Future of Kansas
Published on -5/23/2012, 8:57 AM
Kansas is about to embark on a new path. Gov. Sam Brownback and his supporters believe it will lead to prosperity; critics believe it to be the road to ruin.
By signing into law a lower sales tax and massive income tax cuts Tuesday, neither side will have to wait long to discover the reality. Beginning with fiscal year 2013, which starts July 1, tax relief will total a projected $231 million. The amount will increase annually until it reaches $934 million in six years.
"Now is the time to grow our economy, not state government, and that's what this tax cut will do," the governor proclaimed at the bill-signing ceremony. "(This) legislation will create tens of thousands of new jobs and help make Kansas the best place in America to start and grow a small business."
The legislation also will result in tax increases for Kansans making less than $20,000 a year, according to the Washington-based Institute on Taxation and Economic Policy. Those at the low end of the economic spectrum are the only ones facing an increase, which is why Brownback isn't worried. He believes the tax decreases on everybody else will result in more jobs.
Citing former President Ronald Reagan's success with growing the private sector by cutting taxes, Brownback is steadfast the same will happen in Kansas. The governor projects the new law will result in 22,900 new jobs, give $2 billion more in disposable income to Kansans and increase population by 35,740.
Brownback's optimistic assumptions are not supported by serious research. But they are supported by the Kansas Chamber of Commerce, Americans for Prosperity, the Club for Growth, the Kansas Policy Institute and former Reagan economic adviser Arthur Laffer. That was enough to push the tax cuts through the conservative-dominated Legislature.
"My faith is in the people of Kansas, not the government's ability to tax and redistribute," Brownback said.
His words echoed Reagan's infamous campaign slogan: "Government is not the solution to our problem, government is the problem."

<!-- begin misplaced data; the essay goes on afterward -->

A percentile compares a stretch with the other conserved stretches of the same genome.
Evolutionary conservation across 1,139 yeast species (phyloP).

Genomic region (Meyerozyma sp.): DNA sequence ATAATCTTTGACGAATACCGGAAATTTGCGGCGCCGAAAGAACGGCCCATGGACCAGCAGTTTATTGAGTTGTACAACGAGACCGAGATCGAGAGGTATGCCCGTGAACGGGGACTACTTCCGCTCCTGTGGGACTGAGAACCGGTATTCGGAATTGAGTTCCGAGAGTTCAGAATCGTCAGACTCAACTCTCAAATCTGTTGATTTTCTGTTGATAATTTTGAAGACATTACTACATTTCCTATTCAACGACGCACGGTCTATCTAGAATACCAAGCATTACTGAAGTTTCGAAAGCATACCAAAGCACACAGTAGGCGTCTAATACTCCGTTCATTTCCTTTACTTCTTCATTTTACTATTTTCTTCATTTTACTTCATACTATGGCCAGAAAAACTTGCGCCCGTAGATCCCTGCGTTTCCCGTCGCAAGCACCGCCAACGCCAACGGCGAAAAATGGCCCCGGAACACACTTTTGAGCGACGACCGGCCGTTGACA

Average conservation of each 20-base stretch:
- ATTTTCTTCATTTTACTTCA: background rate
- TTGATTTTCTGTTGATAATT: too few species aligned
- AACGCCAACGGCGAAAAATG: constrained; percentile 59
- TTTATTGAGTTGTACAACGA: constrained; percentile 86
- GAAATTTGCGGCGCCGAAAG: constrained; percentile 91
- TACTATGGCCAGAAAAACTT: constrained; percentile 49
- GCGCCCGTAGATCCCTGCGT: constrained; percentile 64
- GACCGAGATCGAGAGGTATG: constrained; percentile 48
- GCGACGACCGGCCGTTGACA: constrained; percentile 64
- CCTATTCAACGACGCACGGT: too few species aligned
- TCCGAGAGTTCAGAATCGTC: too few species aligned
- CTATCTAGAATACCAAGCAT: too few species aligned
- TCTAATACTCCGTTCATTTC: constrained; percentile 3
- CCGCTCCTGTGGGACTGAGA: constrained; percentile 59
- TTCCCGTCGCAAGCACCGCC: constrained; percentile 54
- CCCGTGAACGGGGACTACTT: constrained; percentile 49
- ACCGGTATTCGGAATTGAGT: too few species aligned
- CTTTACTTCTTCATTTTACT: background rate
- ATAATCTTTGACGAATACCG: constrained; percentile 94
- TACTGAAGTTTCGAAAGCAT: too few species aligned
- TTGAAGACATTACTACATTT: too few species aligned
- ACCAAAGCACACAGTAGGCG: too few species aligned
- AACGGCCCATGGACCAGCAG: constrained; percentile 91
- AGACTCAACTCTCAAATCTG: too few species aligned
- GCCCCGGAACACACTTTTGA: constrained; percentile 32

Will Brownback be able to emulate Reagan's track record? The former president not only passed the largest tax cut in U.S. history, but also encouraged private initiative and enterprise, reduced government regulations, and lessened the federal government's role in solving social problems.
There were downsides to the supply-side approach. According to documents in the Ronald Reagan Presidential Library: "The economic gains, however, came at a cost of a record annual deficit and a ballooning national debt." Reagan also "was not popular with some minority groups, particularly blacks, many of whom did not benefit from the economic prosperity."
Brownback will not have the luxury of either deficit-spending or debt. And the nonpartisan Kansas legislative research staff shows a budget deficit of $2.5 billion by 2018.
So if Brownback's assumptions are not borne out, expenses will need to be cut drastically in the state's general fund of $6 billion. Education, public safety, social services, transportation, state prisons, health care programs and higher education all would need to take close to a 50-percent reduction in funding. The only way to avoid that scenario would be to boost property and sales taxes to make up the difference. Neither case sounds like "the best place in America to start and grow a small business."
In the long run, we believe Brownback's tax reforms will mimic Reagan's. The only beneficiaries will be the wealthy. Everybody else will pick up the tab and suffer the consequences.
Editorial by Patrick Lowry